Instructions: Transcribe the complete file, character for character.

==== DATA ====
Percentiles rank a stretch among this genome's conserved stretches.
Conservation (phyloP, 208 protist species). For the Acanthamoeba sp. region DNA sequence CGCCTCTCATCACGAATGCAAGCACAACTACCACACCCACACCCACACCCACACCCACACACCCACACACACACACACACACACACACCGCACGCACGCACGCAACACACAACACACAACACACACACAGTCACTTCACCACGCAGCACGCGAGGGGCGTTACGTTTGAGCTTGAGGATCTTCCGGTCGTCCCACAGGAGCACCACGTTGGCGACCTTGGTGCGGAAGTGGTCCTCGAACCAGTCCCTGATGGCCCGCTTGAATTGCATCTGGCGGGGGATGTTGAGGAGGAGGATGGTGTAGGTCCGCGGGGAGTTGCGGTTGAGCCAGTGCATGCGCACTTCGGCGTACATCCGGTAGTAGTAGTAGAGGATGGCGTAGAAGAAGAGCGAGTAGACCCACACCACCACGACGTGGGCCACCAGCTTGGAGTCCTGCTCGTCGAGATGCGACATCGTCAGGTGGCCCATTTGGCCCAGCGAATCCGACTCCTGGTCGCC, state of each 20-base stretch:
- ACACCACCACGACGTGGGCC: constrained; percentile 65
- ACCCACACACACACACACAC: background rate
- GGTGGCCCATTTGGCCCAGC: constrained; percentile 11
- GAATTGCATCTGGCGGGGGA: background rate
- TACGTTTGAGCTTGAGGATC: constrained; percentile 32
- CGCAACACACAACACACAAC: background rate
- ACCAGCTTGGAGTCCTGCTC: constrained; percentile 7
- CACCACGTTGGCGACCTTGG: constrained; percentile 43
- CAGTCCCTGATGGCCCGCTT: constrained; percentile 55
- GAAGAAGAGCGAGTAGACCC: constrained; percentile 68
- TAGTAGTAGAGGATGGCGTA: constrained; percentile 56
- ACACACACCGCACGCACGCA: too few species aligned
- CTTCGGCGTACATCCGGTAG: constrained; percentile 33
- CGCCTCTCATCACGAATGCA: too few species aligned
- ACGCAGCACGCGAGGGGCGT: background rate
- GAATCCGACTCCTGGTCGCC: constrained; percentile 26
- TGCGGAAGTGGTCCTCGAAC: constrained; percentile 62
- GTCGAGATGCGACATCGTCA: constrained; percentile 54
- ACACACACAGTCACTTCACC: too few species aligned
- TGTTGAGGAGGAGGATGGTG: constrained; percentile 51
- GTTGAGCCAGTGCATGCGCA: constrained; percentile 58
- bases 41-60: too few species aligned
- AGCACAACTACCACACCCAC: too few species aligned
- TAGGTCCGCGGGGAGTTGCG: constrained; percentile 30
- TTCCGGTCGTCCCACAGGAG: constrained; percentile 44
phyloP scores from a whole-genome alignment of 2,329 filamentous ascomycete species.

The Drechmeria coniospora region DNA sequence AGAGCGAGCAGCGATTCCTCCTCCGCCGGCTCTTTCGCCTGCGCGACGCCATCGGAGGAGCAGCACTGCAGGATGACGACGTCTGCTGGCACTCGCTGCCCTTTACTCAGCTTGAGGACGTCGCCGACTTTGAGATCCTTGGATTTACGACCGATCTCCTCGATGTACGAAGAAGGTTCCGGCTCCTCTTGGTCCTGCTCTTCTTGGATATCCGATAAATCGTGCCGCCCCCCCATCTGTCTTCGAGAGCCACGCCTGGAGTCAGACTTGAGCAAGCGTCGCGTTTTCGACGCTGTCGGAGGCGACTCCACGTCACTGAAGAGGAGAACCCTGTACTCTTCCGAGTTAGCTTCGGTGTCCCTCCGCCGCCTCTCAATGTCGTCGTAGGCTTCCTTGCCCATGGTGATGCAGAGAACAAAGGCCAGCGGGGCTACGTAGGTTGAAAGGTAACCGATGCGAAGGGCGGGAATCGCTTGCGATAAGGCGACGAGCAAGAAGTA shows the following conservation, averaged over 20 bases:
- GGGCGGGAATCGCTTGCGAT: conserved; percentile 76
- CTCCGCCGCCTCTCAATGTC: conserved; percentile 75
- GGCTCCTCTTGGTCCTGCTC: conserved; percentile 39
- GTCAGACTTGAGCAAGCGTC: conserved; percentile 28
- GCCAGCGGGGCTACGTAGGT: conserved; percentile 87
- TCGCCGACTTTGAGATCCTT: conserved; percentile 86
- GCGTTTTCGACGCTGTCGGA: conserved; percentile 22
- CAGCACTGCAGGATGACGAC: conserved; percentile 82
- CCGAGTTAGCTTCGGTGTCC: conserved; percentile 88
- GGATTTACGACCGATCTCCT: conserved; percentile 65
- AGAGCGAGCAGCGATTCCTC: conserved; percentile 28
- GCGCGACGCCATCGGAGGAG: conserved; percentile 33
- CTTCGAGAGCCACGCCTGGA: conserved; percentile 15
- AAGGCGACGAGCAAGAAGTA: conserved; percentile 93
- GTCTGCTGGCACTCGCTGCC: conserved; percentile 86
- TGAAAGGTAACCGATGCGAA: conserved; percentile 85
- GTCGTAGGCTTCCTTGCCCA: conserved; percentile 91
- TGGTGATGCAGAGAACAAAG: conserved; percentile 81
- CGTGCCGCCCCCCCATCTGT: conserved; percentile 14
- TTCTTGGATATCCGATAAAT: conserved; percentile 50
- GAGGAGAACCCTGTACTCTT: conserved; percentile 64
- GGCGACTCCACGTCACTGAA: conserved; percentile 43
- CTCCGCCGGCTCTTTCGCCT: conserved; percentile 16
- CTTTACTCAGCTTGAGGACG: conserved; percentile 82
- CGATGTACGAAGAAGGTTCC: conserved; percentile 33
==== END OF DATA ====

Percentiles rank a stretch among this genome's conserved stretches.
Conservation (phyloP, 208 protist species). For the Acanthamoeba sp. region DNA sequence CGCCTCTCATCACGAATGCAAGCACAACTACCACACCCACACCCACACCCACACCCACACACCCACACACACACACACACACACACACCGCACGCACGCACGCAACACACAACACACAACACACACACAGTCACTTCACCACGCAGCACGCGAGGGGCGTTACGTTTGAGCTTGAGGATCTTCCGGTCGTCCCACAGGAGCACCACGTTGGCGACCTTGGTGCGGAAGTGGTCCTCGAACCAGTCCCTGATGGCCCGCTTGAATTGCATCTGGCGGGGGATGTTGAGGAGGAGGATGGTGTAGGTCCGCGGGGAGTTGCGGTTGAGCCAGTGCATGCGCACTTCGGCGTACATCCGGTAGTAGTAGTAGAGGATGGCGTAGAAGAAGAGCGAGTAGACCCACACCACCACGACGTGGGCCACCAGCTTGGAGTCCTGCTCGTCGAGATGCGACATCGTCAGGTGGCCCATTTGGCCCAGCGAATCCGACTCCTGGTCGCC, state of each 20-base stretch:
- ACACCACCACGACGTGGGCC: constrained; percentile 65
- ACCCACACACACACACACAC: background rate
- GGTGGCCCATTTGGCCCAGC: constrained; percentile 11
- GAATTGCATCTGGCGGGGGA: background rate
- TACGTTTGAGCTTGAGGATC: constrained; percentile 32
- CGCAACACACAACACACAAC: background rate
- ACCAGCTTGGAGTCCTGCTC: constrained; percentile 7
- CACCACGTTGGCGACCTTGG: constrained; percentile 43
- CAGTCCCTGATGGCCCGCTT: constrained; percentile 55
- GAAGAAGAGCGAGTAGACCC: constrained; percentile 68
- TAGTAGTAGAGGATGGCGTA: constrained; percentile 56
- ACACACACCGCACGCACGCA: too few species aligned
- CTTCGGCGTACATCCGGTAG: constrained; percentile 33
- CGCCTCTCATCACGAATGCA: too few species aligned
- ACGCAGCACGCGAGGGGCGT: background rate
- GAATCCGACTCCTGGTCGCC: constrained; percentile 26
- TGCGGAAGTGGTCCTCGAAC: constrained; percentile 62
- GTCGAGATGCGACATCGTCA: constrained; percentile 54
- ACACACACAGTCACTTCACC: too few species aligned
- TGTTGAGGAGGAGGATGGTG: constrained; percentile 51
- GTTGAGCCAGTGCATGCGCA: constrained; percentile 58
- bases 41-60: too few species aligned
- AGCACAACTACCACACCCAC: too few species aligned
- TAGGTCCGCGGGGAGTTGCG: constrained; percentile 30
- TTCCGGTCGTCCCACAGGAG: constrained; percentile 44
phyloP scores from a whole-genome alignment of 2,329 filamentous ascomycete species.

The Drechmeria coniospora region DNA sequence AGAGCGAGCAGCGATTCCTCCTCCGCCGGCTCTTTCGCCTGCGCGACGCCATCGGAGGAGCAGCACTGCAGGATGACGACGTCTGCTGGCACTCGCTGCCCTTTACTCAGCTTGAGGACGTCGCCGACTTTGAGATCCTTGGATTTACGACCGATCTCCTCGATGTACGAAGAAGGTTCCGGCTCCTCTTGGTCCTGCTCTTCTTGGATATCCGATAAATCGTGCCGCCCCCCCATCTGTCTTCGAGAGCCACGCCTGGAGTCAGACTTGAGCAAGCGTCGCGTTTTCGACGCTGTCGGAGGCGACTCCACGTCACTGAAGAGGAGAACCCTGTACTCTTCCGAGTTAGCTTCGGTGTCCCTCCGCCGCCTCTCAATGTCGTCGTAGGCTTCCTTGCCCATGGTGATGCAGAGAACAAAGGCCAGCGGGGCTACGTAGGTTGAAAGGTAACCGATGCGAAGGGCGGGAATCGCTTGCGATAAGGCGACGAGCAAGAAGTA shows the following conservation, averaged over 20 bases:
- GGGCGGGAATCGCTTGCGAT: conserved; percentile 76
- CTCCGCCGCCTCTCAATGTC: conserved; percentile 75
- GGCTCCTCTTGGTCCTGCTC: conserved; percentile 39
- GTCAGACTTGAGCAAGCGTC: conserved; percentile 28
- GCCAGCGGGGCTACGTAGGT: conserved; percentile 87
- TCGCCGACTTTGAGATCCTT: conserved; percentile 86
- GCGTTTTCGACGCTGTCGGA: conserved; percentile 22
- CAGCACTGCAGGATGACGAC: conserved; percentile 82
- CCGAGTTAGCTTCGGTGTCC: conserved; percentile 88
- GGATTTACGACCGATCTCCT: conserved; percentile 65
- AGAGCGAGCAGCGATTCCTC: conserved; percentile 28
- GCGCGACGCCATCGGAGGAG: conserved; percentile 33
- CTTCGAGAGCCACGCCTGGA: conserved; percentile 15
- AAGGCGACGAGCAAGAAGTA: conserved; percentile 93
- GTCTGCTGGCACTCGCTGCC: conserved; percentile 86
- TGAAAGGTAACCGATGCGAA: conserved; percentile 85
- GTCGTAGGCTTCCTTGCCCA: conserved; percentile 91
- TGGTGATGCAGAGAACAAAG: conserved; percentile 81
- CGTGCCGCCCCCCCATCTGT: conserved; percentile 14
- TTCTTGGATATCCGATAAAT: conserved; percentile 50
- GAGGAGAACCCTGTACTCTT: conserved; percentile 64
- GGCGACTCCACGTCACTGAA: conserved; percentile 43
- CTCCGCCGGCTCTTTCGCCT: conserved; percentile 16
- CTTTACTCAGCTTGAGGACG: conserved; percentile 82
- CGATGTACGAAGAAGGTTCC: conserved; percentile 33